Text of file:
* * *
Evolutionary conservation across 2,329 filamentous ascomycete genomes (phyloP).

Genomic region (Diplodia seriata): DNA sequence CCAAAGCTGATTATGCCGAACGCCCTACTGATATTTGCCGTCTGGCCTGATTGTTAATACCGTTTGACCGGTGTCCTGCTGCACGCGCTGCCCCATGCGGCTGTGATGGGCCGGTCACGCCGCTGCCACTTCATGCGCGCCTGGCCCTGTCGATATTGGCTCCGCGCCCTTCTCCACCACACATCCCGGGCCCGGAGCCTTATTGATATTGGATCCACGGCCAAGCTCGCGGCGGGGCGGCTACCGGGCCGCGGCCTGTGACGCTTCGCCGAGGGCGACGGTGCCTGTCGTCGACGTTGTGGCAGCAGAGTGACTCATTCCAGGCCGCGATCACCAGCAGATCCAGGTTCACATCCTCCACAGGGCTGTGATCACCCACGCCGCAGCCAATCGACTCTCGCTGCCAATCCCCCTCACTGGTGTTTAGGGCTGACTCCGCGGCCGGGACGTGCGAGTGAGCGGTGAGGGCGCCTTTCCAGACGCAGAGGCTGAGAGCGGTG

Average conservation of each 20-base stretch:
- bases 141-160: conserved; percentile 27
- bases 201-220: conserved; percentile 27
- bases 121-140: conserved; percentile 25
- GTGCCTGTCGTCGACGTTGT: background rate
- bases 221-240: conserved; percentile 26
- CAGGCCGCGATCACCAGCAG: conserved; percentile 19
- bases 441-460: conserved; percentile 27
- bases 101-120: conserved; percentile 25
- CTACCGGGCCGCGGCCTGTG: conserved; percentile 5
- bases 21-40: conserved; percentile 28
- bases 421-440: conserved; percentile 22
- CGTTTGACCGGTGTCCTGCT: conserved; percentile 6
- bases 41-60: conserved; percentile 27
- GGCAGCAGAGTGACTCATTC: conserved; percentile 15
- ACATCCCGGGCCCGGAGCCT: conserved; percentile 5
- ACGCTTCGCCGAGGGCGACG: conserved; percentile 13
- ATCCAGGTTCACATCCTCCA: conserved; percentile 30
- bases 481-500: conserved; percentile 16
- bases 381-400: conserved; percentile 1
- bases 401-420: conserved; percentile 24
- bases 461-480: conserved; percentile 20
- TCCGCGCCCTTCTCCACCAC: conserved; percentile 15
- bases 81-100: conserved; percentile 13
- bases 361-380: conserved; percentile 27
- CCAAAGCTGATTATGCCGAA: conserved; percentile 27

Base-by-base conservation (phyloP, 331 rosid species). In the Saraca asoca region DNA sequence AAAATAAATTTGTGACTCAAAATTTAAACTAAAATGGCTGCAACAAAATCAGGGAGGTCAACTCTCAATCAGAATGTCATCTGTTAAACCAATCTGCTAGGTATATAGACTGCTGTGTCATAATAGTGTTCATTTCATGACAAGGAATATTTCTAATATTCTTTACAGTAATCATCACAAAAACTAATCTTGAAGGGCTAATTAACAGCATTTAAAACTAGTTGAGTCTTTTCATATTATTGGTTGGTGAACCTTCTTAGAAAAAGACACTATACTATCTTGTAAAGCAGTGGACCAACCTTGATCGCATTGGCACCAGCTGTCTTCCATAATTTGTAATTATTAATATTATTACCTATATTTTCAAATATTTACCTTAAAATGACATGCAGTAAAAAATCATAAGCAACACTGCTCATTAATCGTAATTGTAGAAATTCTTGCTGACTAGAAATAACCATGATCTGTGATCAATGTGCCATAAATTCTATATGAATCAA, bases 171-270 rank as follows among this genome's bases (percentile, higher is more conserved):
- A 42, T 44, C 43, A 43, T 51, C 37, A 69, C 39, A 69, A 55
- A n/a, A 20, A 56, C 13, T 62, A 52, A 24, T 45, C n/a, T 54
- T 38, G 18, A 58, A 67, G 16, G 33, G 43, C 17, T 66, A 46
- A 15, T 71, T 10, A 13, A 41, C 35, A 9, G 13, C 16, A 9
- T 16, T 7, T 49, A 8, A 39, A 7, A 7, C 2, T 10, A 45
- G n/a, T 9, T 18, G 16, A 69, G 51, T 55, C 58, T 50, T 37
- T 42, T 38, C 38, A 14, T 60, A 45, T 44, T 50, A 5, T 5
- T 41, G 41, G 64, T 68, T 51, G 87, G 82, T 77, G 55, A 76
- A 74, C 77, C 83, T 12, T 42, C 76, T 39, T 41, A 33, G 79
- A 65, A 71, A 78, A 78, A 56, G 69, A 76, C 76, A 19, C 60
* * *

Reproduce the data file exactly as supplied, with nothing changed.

Evolutionary conservation across 2,329 filamentous ascomycete genomes (phyloP).

Genomic region (Diplodia seriata): DNA sequence CCAAAGCTGATTATGCCGAACGCCCTACTGATATTTGCCGTCTGGCCTGATTGTTAATACCGTTTGACCGGTGTCCTGCTGCACGCGCTGCCCCATGCGGCTGTGATGGGCCGGTCACGCCGCTGCCACTTCATGCGCGCCTGGCCCTGTCGATATTGGCTCCGCGCCCTTCTCCACCACACATCCCGGGCCCGGAGCCTTATTGATATTGGATCCACGGCCAAGCTCGCGGCGGGGCGGCTACCGGGCCGCGGCCTGTGACGCTTCGCCGAGGGCGACGGTGCCTGTCGTCGACGTTGTGGCAGCAGAGTGACTCATTCCAGGCCGCGATCACCAGCAGATCCAGGTTCACATCCTCCACAGGGCTGTGATCACCCACGCCGCAGCCAATCGACTCTCGCTGCCAATCCCCCTCACTGGTGTTTAGGGCTGACTCCGCGGCCGGGACGTGCGAGTGAGCGGTGAGGGCGCCTTTCCAGACGCAGAGGCTGAGAGCGGTG

Average conservation of each 20-base stretch:
- bases 141-160: conserved; percentile 27
- bases 201-220: conserved; percentile 27
- bases 121-140: conserved; percentile 25
- GTGCCTGTCGTCGACGTTGT: background rate
- bases 221-240: conserved; percentile 26
- CAGGCCGCGATCACCAGCAG: conserved; percentile 19
- bases 441-460: conserved; percentile 27
- bases 101-120: conserved; percentile 25
- CTACCGGGCCGCGGCCTGTG: conserved; percentile 5
- bases 21-40: conserved; percentile 28
- bases 421-440: conserved; percentile 22
- CGTTTGACCGGTGTCCTGCT: conserved; percentile 6
- bases 41-60: conserved; percentile 27
- GGCAGCAGAGTGACTCATTC: conserved; percentile 15
- ACATCCCGGGCCCGGAGCCT: conserved; percentile 5
- ACGCTTCGCCGAGGGCGACG: conserved; percentile 13
- ATCCAGGTTCACATCCTCCA: conserved; percentile 30
- bases 481-500: conserved; percentile 16
- bases 381-400: conserved; percentile 1
- bases 401-420: conserved; percentile 24
- bases 461-480: conserved; percentile 20
- TCCGCGCCCTTCTCCACCAC: conserved; percentile 15
- bases 81-100: conserved; percentile 13
- bases 361-380: conserved; percentile 27
- CCAAAGCTGATTATGCCGAA: conserved; percentile 27

Base-by-base conservation (phyloP, 331 rosid species). In the Saraca asoca region DNA sequence AAAATAAATTTGTGACTCAAAATTTAAACTAAAATGGCTGCAACAAAATCAGGGAGGTCAACTCTCAATCAGAATGTCATCTGTTAAACCAATCTGCTAGGTATATAGACTGCTGTGTCATAATAGTGTTCATTTCATGACAAGGAATATTTCTAATATTCTTTACAGTAATCATCACAAAAACTAATCTTGAAGGGCTAATTAACAGCATTTAAAACTAGTTGAGTCTTTTCATATTATTGGTTGGTGAACCTTCTTAGAAAAAGACACTATACTATCTTGTAAAGCAGTGGACCAACCTTGATCGCATTGGCACCAGCTGTCTTCCATAATTTGTAATTATTAATATTATTACCTATATTTTCAAATATTTACCTTAAAATGACATGCAGTAAAAAATCATAAGCAACACTGCTCATTAATCGTAATTGTAGAAATTCTTGCTGACTAGAAATAACCATGATCTGTGATCAATGTGCCATAAATTCTATATGAATCAA, bases 171-270 rank as follows among this genome's bases (percentile, higher is more conserved):
- A 42, T 44, C 43, A 43, T 51, C 37, A 69, C 39, A 69, A 55
- A n/a, A 20, A 56, C 13, T 62, A 52, A 24, T 45, C n/a, T 54
- T 38, G 18, A 58, A 67, G 16, G 33, G 43, C 17, T 66, A 46
- A 15, T 71, T 10, A 13, A 41, C 35, A 9, G 13, C 16, A 9
- T 16, T 7, T 49, A 8, A 39, A 7, A 7, C 2, T 10, A 45
- G n/a, T 9, T 18, G 16, A 69, G 51, T 55, C 58, T 50, T 37
- T 42, T 38, C 38, A 14, T 60, A 45, T 44, T 50, A 5, T 5
- T 41, G 41, G 64, T 68, T 51, G 87, G 82, T 77, G 55, A 76
- A 74, C 77, C 83, T 12, T 42, C 76, T 39, T 41, A 33, G 79
- A 65, A 71, A 78, A 78, A 56, G 69, A 76, C 76, A 19, C 60